By Jaimie Julia Winters
The town of Clifton has begun felling trees on the northern edge of Alonzo F. Bonsal Preserve, beginning a year-long project to replace and relocate a sewer line in the Passaic County town.
Last November, Friends of the Bonsal Wildlife Preserve learned that about 30 trees on the 21-acre property owned by Montclair would have to go in order for Clifton to replace an 80-year-old sewer line that runs under the property and services Clifton residences that border the preserve. The trees were cut down along the preserve’s border about a month ago.
Montclair has owned the preserve since the 1970s, when a citizens group lobbied to save the woodland from development. The Bonsal Preserve was named after a local resident whose family’s contribution augmented Green Acres funding for the purchase of the site. The urban preserve consists of wetlands and uplands surrounding the Third River, a major tributary of the lower Passaic River watershed. The river was once called Pearl River due to the discovery of the Queen Pearl or Paterson Pearl found in a river’s mussel population. The Paterson Pearl, a 93 grain pink pearl, was one of the first freshwater pearl to be discovered in the United States. Today, the mussels are long gone and the river is now the Third River as designated by cartographers.
There are also 9.12 acres of adjacent land located to the north of the preserve which are controlled by the North Jersey District Water Commission for its Wanaque Reservoir Balancing Tank, which provide additional habitat for wildlife.
In 2001, the sewer line burst and Clifton was able to patch it with minimal damage to the flora. In 2008, the line again needed repairs and the town began plans to replace it. During that repair, 10 trees needed to go and Montclair was promised replacement of those trees, but the land still remains cleared.
Ten years later, plans to replace and relocate the antiquated infrastructure are finally taking shape, but trees that are in the way of the construction are marked for felling.
Jonathan Grupper of the Friends said the deforestation could have been worse in the wake of the $5 million project.
To prevent another rupture, Clifton proposed a more preserve-friendly approach with a special technique called horizontal-directional drilling, rather than requiring a pumping station or further deforestation. Six 20-by-12-foot pits – three along the Montclair-Clifton border and three inside the preserve – will be dug down about 40 feet, allowing the piping to be installed through tunnels underground. This would minimize the impact on the preserve, said Clifton City Manager Dominick Villano. Grupper credits him for coming up with the engineering of the underground work.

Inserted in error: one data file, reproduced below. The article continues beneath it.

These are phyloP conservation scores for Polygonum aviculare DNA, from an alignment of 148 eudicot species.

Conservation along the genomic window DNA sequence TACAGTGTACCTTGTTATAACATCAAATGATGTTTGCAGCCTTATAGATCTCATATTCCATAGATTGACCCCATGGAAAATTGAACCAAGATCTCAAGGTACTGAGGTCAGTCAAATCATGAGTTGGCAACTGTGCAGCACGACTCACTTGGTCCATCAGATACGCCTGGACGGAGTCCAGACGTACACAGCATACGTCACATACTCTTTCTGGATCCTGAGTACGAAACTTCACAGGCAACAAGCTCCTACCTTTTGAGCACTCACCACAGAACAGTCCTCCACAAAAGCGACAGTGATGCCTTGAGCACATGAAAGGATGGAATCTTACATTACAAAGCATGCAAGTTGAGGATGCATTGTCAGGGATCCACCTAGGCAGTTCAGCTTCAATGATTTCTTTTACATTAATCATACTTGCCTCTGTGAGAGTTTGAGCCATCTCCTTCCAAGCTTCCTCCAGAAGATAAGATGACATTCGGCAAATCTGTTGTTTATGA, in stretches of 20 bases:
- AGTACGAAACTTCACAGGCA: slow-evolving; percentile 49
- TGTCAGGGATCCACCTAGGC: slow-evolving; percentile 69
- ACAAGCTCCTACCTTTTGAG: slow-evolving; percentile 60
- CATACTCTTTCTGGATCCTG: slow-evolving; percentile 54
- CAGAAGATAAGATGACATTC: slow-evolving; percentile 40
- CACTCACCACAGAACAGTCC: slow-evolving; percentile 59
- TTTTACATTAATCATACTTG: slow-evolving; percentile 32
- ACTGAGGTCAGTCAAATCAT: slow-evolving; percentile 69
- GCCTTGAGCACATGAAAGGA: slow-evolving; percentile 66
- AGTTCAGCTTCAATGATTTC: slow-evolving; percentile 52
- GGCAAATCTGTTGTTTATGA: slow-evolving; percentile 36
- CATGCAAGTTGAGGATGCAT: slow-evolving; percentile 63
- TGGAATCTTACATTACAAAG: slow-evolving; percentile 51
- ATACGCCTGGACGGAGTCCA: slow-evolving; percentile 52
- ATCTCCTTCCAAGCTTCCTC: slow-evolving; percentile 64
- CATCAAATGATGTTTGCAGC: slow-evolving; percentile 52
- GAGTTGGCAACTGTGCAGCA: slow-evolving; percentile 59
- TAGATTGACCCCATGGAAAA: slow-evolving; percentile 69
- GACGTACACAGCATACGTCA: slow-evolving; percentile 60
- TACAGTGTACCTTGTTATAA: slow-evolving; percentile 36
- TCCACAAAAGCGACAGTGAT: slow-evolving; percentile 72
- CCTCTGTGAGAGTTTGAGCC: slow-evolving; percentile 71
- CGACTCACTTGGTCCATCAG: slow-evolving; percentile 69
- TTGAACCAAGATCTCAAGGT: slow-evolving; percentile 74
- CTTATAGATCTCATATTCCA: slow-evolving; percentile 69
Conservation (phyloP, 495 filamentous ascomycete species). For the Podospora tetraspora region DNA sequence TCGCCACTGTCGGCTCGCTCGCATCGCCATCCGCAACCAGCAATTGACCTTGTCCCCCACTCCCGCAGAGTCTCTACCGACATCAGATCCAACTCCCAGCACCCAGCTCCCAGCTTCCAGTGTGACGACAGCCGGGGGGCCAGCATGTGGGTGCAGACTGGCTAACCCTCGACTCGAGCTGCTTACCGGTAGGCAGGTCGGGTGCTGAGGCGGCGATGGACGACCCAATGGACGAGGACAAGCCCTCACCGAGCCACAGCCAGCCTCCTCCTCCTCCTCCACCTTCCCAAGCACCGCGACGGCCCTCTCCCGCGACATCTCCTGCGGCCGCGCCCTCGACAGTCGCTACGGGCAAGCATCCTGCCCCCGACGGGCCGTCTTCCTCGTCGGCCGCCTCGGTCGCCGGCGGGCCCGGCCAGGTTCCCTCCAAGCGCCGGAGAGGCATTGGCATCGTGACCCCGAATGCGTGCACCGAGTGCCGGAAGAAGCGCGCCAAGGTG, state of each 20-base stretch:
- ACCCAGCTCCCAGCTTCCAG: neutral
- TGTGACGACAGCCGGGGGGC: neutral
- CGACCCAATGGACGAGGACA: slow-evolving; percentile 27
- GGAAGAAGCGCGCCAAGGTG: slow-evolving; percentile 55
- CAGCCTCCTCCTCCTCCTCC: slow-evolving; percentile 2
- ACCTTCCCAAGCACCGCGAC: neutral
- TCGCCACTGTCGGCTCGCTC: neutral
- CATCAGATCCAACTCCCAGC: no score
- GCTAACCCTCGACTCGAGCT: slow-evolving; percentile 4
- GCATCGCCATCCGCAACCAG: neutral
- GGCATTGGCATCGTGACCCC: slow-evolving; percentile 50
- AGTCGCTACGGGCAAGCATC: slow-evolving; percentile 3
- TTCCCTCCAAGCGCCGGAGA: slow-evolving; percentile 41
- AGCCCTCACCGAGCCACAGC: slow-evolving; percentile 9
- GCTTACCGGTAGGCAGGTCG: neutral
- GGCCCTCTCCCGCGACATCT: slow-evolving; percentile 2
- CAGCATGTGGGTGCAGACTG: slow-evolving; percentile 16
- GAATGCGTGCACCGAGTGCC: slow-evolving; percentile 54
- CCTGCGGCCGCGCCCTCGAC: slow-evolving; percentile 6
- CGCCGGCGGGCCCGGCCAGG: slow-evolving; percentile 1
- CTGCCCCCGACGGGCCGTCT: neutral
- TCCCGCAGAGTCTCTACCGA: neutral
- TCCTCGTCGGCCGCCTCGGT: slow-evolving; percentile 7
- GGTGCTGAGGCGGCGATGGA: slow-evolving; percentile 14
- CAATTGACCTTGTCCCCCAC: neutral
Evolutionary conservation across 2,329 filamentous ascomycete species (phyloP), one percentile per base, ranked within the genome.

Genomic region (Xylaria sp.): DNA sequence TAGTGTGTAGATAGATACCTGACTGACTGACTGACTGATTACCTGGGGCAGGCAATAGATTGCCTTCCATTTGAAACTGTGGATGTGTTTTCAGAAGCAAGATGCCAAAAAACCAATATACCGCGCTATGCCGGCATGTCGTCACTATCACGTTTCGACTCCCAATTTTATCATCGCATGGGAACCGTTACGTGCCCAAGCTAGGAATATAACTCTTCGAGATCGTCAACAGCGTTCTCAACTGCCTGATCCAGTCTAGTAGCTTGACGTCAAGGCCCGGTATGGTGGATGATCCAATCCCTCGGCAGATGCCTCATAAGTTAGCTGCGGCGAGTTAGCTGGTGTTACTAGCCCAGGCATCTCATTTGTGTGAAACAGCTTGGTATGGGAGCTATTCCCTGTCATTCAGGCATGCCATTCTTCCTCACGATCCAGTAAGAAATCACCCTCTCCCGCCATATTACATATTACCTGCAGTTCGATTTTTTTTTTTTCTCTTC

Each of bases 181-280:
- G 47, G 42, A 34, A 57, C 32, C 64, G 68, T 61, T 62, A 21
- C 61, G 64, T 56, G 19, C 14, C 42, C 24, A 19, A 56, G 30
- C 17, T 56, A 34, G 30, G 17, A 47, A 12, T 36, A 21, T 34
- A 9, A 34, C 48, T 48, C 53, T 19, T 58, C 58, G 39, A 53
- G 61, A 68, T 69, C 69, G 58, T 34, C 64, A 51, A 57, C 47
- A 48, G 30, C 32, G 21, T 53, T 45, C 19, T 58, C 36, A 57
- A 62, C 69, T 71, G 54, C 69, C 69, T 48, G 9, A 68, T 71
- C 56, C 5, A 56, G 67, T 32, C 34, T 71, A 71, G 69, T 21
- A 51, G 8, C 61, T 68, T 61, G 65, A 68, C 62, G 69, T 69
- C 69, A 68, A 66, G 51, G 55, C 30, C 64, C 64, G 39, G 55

“The line will be re-directed along the edge of Bonsal,” Grupper said. “Though that runs uphill on the surface, the line will be pitched underground steadily downward to be gravity-fed as sewage needs to run downhill. Only six spots will be impacted to varying degrees, mostly along the northern border of the preserve.”
As of last week, some of the pits had been constructed along Clifton’s border. After the sewer line is constructed, the pits will come down and be replaced with manholes.
The Friends have been asking Clifton for a construction schedule, but Villano said that the town is focusing on the project as a whole, although he appreciates the environmentalists’ focus on the trees. The project is expected to be completed by April 2019, he said.
“For now, we have to get to the other side of the brook before fish spawning season begins [the end of May],” Villano said.
Back in November when the group first found out about the tree felling, things looked bleak as Grupper said Clifton’s plans weren’t so transparent. Since then, Villano has opened the lines of communication, and plans now call for the Friends to be part of the discussion.
On April 11, Clifton held a meeting at Montclair’s Town Hall in which the Friends were told that for every tree cut down – including those taken down in 2008 – Clifton will replace it with 10 new trees.
Montclair’s Arborist Stephen Schuckman is expected to oversee the planting.
“We want the trees not only to be a certain caliber in size, but native species, attract wildlife and safeguarded for the long haul,” said Grupper.
Neglia Engineering, who is overseeing the project, began sending updates last week which are to continue throughout the project on a steady basis to the town and the Friends, Grupper said.
“So far it’s been a big success of private citizens [and] government, including the state, county and towns, coming together,” Grupper said.
Another plus of the project is that preserve land encroached upon by neighbors will be taken back, said Villano.
Grupper is concerned with Montclair’s lack of oversight of the project. “No one from the town is involved,” he said.
Grupper does credit First Ward Councilman William Hurlock on hearing the Friends’ concerns when they first approached the town back in November.
Grupper is not completely trusting all will go as planned with the promise of as little impact as possible, pointing to the clearings made in 2008. As the preserve will remain open during the year of construction, the group is calling on volunteers to keep a close watch on the project. They have also recruited their own engineer.
“Montclair is not overseeing the effort, and is instead relying on Clifton officials and an engineering firm they’ve contracted to monitor the job and track its impact on the preserve. So the Friends of Bonsal would like to recruit a core group of volunteers to second that oversight by keeping an eye on progress and reporting in to an engineer we’ve enlisted for consultation. If you’re interested, please email BonsalPreserve@verizon.net,” the Friends’ Facebook page states.